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Old 01-29-2008, 10:57 PM   #1 (permalink)
devasta
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Default starting out and sick of fallin on my a*s!!

only bing riding 2 times and I feel like it's impossible for me to overcome the fearfact when I start to go fast downhill on the green slope. So far I cant' continue to ride and carve for more than 30 seconds without falling on my ass, head, face, etc... I only got bit of a basics like plowing the snow with the heel edge and a bit on the toe edge as well. I'm thinking might expedite my learning curve by taking one or two lessons but according to what buds, they told me it isn't necessary since they picked it up without taking any lessons.
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Old 01-29-2008, 11:06 PM   #2 (permalink)
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No offense, but screw your friends. Lessons help a ton. As difficult as learning the basics seems, it is all quite easy. You just need someone to show you what you are doing wrong, or show you how to do it (better). Trust me, you will get it in due time. And you might not even be that good this year. It takes a long time for the wheels to click, but from there it's full speed ahead. I could barely (if you can say I could at all) link turns at the end of last year. This year I am already owning boxes, jumps, and working on flatground tricks.
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Old 01-29-2008, 11:35 PM   #3 (permalink)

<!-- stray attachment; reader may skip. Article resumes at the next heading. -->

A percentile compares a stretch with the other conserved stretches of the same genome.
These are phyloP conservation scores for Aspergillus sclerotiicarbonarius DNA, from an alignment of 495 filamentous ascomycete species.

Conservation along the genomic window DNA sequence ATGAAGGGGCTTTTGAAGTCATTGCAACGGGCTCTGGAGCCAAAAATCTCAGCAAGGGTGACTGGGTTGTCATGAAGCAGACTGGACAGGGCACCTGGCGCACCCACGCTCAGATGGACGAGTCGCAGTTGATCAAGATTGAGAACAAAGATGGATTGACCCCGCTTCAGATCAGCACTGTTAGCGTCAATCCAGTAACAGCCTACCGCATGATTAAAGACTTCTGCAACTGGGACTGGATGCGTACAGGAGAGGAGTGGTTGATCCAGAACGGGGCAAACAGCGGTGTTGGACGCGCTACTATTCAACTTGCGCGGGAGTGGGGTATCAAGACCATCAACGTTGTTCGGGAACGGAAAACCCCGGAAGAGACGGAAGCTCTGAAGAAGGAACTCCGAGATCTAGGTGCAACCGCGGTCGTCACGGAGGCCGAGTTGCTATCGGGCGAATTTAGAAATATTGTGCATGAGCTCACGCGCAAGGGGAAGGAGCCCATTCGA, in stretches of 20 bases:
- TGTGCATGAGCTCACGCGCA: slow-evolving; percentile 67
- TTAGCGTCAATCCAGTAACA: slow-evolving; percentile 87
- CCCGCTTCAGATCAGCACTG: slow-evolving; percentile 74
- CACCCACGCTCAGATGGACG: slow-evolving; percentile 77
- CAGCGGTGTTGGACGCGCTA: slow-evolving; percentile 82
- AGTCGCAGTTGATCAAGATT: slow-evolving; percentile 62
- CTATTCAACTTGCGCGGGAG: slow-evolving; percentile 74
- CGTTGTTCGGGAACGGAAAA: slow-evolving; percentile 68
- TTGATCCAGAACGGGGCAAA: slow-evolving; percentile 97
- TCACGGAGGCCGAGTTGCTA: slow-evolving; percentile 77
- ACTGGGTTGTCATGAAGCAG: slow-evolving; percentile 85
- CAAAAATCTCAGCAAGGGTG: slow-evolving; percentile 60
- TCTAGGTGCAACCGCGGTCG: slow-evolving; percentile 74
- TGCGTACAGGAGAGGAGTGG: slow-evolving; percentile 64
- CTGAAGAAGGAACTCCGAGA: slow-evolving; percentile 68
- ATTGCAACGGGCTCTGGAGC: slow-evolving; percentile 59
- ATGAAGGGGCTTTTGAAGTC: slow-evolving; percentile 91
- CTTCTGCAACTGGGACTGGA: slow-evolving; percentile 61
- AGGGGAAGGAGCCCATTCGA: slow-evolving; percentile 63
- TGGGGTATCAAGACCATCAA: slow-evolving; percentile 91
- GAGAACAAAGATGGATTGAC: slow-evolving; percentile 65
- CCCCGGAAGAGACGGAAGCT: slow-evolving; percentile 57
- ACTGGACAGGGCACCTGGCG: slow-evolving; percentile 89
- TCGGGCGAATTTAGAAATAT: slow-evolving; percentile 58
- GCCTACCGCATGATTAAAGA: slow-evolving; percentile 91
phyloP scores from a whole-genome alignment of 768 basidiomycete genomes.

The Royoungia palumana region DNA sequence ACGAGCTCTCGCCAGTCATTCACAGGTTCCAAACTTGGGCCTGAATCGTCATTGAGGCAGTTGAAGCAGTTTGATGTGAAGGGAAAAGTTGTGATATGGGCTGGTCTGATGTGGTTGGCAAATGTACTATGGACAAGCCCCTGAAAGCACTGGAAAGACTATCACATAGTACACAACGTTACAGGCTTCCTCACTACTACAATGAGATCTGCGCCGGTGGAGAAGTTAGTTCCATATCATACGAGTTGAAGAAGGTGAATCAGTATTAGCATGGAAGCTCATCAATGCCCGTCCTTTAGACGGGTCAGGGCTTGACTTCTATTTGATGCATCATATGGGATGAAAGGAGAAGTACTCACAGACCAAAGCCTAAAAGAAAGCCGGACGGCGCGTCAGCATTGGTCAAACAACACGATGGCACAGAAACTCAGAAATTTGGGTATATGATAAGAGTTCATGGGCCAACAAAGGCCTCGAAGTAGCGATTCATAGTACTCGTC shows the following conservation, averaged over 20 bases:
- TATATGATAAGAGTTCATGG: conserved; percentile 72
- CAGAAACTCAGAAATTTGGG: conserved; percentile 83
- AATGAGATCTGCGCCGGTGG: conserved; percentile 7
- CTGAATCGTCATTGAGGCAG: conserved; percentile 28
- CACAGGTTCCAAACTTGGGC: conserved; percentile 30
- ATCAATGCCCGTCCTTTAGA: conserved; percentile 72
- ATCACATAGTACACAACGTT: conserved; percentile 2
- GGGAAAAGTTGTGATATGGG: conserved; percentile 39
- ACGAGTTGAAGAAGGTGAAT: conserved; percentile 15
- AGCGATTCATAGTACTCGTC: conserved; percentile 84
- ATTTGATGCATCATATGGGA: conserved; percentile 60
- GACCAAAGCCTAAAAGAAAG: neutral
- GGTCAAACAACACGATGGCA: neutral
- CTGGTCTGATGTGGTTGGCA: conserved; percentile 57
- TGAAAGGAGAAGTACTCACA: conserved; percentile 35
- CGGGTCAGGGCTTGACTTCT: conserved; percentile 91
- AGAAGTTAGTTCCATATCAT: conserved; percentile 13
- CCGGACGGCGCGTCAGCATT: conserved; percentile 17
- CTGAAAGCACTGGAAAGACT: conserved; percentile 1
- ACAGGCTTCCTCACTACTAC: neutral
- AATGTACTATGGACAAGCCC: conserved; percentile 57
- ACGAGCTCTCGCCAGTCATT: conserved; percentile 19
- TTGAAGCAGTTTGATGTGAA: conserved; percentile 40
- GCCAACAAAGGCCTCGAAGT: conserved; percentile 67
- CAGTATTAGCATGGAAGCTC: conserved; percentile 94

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yea just letting you know it took me 4 days straight of riding before things started to click. as stated above, i took 1 lesson and the instructor helped point out my mistakes which were causing me to catch an edge and stuff like that. lessons are definately worth it, not to mention those instructors aren't out there to screw you. most if not all have a passion for what they are doing and only want to spread the joy that they have with you. that's more than wut most people can say about there jobs.
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Old 01-30-2008, 12:24 AM   #4 (permalink)
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Get lessons, I know I wish I did.
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Old 01-30-2008, 06:18 AM   #5 (permalink)
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everyone is different

instruction can give structure to your learning process, can define your expectations and thus a 'learning curve for your carve'!

not to mention the positive enforcement the instructors will use to generate confidence!

however saying that.... you need to first find how to balance on BOTH your toe and heel edges, both when standing still and slip sliding down hill.

you then want to apply pressure to each foot on BOTH edges to create a falling leaf type of path down the slope

you then want to get used to twisting your shoulders to initiate turns

and then you will be flying! easy!

arse and knee pain are the MANDATORY GROWING PAINS. metal up buttercup! no one should be immune!
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Old 01-31-2008, 11:42 PM   #6 (permalink)